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Real Progress on Homelessness

We can end chronic homelessness, but only if we abandon ineffective and entrenched practices.
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New York City is solving homelessness, naysayers notwithstanding. According to the city's latest count, conducted on January 26, 2009, and released on Wednesday March 4,
there are an estimated 2,328 unsheltered individuals living in New York City, down from 3,306 a year ago, a 30% reduction. Brooklyn, the Bronx and Queens showed a reduction of more than two-thirds since 2005, while the City in its entirety has a near to 50% reduction over the past three years.

That is progress. But success has required abandoning old and ineffective practices. Contrary to the beliefs of many well-intentioned people, outreach programs in which workers and volunteers talk to homeless people on the street, give them food and, occasionally, take them to a hospital or shelter does little to solve the long-term problem.

That's because although most people are transiently homeless -- their plight the product of the sort of economic and social misfortune portrayed in the Will Smith film, The Pursuit of Happiness -- a core population of about 1000 homeless people in NYC has lived on the streets for years. The vast majority of these people are mentally ill or abuse alcohol and drugs, and have serious health problems that, in too many cases, are never addressed but cost society dearly: one homeless man's repeated use of emergency rooms, ambulances and hospitals until he died -- homeless -- earned him the name Million Dollar Murray in an article by Malcolm Gladwell in The New Yorker.

How did we get here? Poverty, unemployment, mental illness and alcohol and drug abuse have been with us forever, but homelessness is relatively new, exploding onto the urban landscape only in the 1990s. The main reason has been the erosion of affordable housing: in the 1970s there were over 2 million vacant affordable apartments, while today we have 1 million fewer than are needed. Barbara Ehrenreich, writing in Nickel and Dimed, by taking jobs at Wal-Mart, housecleaning or as a waitress, showed how it is possible to work full time but not make enough to be housed.

Chronic homelessness is also the result of our failure to provide comprehensive and coordinated community mental health services. The number of mental hospital beds in New York State has fallen from 90,000 in the 1960s to 4,000 today. Because we have not created sufficient affordable housing, linked to mental health and addiction services, for this population, many end up in jails, prisons, shelters, hospitals, and on the streets.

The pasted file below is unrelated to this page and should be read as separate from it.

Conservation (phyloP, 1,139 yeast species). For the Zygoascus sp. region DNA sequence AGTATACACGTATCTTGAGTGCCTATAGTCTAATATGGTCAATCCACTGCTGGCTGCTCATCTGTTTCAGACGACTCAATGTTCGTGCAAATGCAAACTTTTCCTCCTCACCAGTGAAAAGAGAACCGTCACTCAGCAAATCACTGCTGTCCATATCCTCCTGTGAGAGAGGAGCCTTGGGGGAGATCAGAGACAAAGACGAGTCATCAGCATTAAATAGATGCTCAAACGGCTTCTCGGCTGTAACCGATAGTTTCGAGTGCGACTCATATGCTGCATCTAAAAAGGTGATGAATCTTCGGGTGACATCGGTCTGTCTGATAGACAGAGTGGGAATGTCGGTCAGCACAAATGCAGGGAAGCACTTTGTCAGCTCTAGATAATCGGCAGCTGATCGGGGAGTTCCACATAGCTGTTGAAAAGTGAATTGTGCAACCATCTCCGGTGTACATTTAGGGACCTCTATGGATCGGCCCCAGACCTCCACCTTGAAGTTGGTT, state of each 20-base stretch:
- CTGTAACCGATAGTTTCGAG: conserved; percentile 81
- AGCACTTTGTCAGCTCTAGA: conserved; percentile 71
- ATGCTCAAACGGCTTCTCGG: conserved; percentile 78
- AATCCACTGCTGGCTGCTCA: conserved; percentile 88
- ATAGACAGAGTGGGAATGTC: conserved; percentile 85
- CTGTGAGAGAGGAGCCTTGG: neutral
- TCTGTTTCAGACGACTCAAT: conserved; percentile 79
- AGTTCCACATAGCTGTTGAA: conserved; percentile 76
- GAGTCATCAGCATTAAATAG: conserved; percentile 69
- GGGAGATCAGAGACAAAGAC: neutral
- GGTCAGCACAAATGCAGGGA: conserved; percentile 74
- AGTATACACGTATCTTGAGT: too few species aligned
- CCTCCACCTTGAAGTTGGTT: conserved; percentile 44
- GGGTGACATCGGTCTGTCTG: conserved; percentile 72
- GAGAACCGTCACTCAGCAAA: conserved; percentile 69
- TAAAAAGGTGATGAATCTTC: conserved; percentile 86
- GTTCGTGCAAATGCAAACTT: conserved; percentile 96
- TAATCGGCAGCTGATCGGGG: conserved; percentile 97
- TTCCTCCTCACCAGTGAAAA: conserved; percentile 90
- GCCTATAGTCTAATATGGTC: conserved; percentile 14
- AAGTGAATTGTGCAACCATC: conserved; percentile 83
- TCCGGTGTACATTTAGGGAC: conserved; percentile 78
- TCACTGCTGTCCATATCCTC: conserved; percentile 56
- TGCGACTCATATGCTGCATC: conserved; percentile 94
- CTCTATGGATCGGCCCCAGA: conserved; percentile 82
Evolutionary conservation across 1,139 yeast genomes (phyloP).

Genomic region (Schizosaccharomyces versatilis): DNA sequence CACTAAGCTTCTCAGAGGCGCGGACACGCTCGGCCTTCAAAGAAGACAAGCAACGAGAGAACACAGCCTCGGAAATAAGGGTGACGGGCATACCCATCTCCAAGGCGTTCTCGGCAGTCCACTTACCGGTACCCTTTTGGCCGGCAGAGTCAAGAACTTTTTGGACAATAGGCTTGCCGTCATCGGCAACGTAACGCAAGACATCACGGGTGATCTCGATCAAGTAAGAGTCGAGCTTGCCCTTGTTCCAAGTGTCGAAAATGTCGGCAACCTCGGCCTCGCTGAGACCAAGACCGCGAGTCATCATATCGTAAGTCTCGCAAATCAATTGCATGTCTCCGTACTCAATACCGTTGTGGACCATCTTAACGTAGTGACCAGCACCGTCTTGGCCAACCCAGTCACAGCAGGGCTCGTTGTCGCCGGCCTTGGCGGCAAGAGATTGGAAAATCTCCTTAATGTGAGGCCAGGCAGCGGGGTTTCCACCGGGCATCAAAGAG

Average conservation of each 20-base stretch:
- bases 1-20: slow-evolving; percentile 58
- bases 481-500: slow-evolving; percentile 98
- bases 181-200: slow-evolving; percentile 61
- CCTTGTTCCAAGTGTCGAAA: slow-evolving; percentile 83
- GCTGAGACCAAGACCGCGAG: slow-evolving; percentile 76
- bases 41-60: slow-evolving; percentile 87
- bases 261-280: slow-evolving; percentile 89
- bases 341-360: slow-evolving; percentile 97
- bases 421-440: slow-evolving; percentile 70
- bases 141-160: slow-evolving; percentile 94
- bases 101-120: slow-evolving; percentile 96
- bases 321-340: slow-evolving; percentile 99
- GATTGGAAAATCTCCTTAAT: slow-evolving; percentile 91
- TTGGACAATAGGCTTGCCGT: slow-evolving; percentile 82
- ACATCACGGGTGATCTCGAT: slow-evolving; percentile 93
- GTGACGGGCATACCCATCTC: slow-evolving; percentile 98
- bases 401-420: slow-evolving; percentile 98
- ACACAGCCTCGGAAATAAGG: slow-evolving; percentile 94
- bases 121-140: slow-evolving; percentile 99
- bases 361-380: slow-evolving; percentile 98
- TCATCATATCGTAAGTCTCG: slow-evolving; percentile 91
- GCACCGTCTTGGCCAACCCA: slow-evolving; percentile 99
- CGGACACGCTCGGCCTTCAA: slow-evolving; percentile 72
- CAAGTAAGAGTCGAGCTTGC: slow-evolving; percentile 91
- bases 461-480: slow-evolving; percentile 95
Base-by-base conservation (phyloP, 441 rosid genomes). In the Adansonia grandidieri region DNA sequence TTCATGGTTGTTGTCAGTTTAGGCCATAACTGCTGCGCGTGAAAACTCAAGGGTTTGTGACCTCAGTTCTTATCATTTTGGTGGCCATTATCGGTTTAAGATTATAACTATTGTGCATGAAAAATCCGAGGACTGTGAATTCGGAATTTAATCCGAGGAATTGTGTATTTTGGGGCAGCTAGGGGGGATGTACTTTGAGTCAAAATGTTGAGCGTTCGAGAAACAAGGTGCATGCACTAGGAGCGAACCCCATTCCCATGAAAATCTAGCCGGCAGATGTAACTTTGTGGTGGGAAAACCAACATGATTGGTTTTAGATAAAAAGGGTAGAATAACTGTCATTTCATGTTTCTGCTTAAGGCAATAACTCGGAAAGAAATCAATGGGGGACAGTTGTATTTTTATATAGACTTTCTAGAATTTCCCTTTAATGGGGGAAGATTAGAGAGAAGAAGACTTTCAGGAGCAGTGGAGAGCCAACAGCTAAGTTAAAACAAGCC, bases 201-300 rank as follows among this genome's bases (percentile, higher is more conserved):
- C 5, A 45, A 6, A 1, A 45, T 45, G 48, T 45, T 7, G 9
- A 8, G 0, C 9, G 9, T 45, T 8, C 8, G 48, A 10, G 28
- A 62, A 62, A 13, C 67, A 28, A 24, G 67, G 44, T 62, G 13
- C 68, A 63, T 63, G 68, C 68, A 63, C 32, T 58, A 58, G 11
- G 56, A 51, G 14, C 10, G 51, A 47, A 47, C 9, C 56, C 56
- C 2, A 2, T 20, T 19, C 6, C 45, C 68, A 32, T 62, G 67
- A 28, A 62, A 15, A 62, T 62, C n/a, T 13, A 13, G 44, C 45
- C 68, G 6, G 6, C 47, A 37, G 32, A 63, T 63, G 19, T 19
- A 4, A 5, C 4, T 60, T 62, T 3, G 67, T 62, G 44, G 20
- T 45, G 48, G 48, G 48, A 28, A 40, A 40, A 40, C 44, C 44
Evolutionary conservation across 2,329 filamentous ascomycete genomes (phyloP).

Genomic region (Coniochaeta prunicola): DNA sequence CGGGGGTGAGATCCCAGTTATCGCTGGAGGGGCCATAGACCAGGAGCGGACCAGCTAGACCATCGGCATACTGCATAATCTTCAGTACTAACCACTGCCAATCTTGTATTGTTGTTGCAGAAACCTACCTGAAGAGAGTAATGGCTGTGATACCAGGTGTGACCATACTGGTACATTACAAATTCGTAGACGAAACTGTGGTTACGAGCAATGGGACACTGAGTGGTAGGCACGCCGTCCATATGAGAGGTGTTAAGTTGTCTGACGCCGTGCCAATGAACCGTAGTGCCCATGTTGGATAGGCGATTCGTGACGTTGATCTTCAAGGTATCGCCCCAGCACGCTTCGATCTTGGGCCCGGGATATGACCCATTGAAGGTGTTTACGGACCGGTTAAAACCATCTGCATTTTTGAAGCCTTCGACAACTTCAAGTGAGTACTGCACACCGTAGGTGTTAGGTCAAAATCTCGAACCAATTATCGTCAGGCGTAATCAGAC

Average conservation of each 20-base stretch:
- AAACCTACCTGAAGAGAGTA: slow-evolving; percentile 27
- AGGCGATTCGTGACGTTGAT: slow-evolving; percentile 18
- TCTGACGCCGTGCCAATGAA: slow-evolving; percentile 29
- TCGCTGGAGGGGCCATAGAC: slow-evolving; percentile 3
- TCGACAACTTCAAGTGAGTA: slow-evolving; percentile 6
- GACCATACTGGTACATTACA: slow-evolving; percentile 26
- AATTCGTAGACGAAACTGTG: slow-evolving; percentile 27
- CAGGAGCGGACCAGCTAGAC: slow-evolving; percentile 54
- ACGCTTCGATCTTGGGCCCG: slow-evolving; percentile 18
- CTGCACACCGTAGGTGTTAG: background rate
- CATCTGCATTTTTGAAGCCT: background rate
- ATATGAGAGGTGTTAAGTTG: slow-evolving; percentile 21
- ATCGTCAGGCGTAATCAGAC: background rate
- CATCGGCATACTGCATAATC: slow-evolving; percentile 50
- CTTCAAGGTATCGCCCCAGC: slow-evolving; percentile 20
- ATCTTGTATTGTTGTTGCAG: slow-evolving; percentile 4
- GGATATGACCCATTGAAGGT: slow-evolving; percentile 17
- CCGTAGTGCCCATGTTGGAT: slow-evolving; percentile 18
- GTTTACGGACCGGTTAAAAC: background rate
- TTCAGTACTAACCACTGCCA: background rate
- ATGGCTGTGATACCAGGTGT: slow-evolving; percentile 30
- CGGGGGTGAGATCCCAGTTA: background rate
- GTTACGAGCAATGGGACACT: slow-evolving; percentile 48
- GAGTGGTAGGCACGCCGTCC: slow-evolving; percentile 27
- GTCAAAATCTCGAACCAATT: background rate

Finally, the chronically homeless include young people who have aged out of foster care (in some communities, one in four such youth becomes homeless) and veterans (20 percent of the homeless are veterans).

In 2004, Mayor Bloomberg launched a plan to reduce homelessness, focusing on the chronically homeless. Inspired by a program in Great Britain, the idea is surprisingly simple: count those perennially on the streets and shelters -- people who, like Million Dollar Murray, suffer most its corrosive effects and disproportionately drain the public treasury -- and target services to them.

But not the old kind of services such as offering food and short-term shelter. The City used to pay private agencies for "contacts," which meant talking to homeless people on the street, giving them food, occasionally bringing them to a hospital or shelter. But the number of street homeless and long-term shelter residents was increasing. What the chronically homeless needed was to be housed.

By 2006, New York City switched gears. It terminated 17 outreach contracts that emphasized "contacts" and replaced them with four new borough-based outreach programs stressing "housing first," in which people are moved directly from the street or shelter into an apartment run by a community social service agency. A remarkable 80 to 90% of people helped in this way remain housed a year later, including those with serious mental illness and substance abuse. What's more, their use of emergency health and social services drops significantly. Regular counts determine what's working and in what neighborhoods. Those most in need have priority for supportive housing, which has been substantially expanded. Housing first gives people what they need -- and want.

Even as New York (and hundreds of cities across this country and abroad) reduce their populations of the chronically homeless by an unrelenting focus on housing, detractors remain invested in "how we used to do it," offering talk, food and short term shelter. We used to use ether for anesthesia too. The Obama administration, including the new leadership at HUD, HHS and the VA, can support a focus on ending chronic homelessness by providing affordable housing and (Medicaid funded) flexible community services fundamental to long term progress. We can end chronic homelessness, but only if we abandon ineffective and entrenched practices.

Dr. Sederer is the Medical Director of the NYS Office of Mental Health. From 2002-2007 he was Executive Deputy Commissioner for Mental Hygiene Services for the City of New York.

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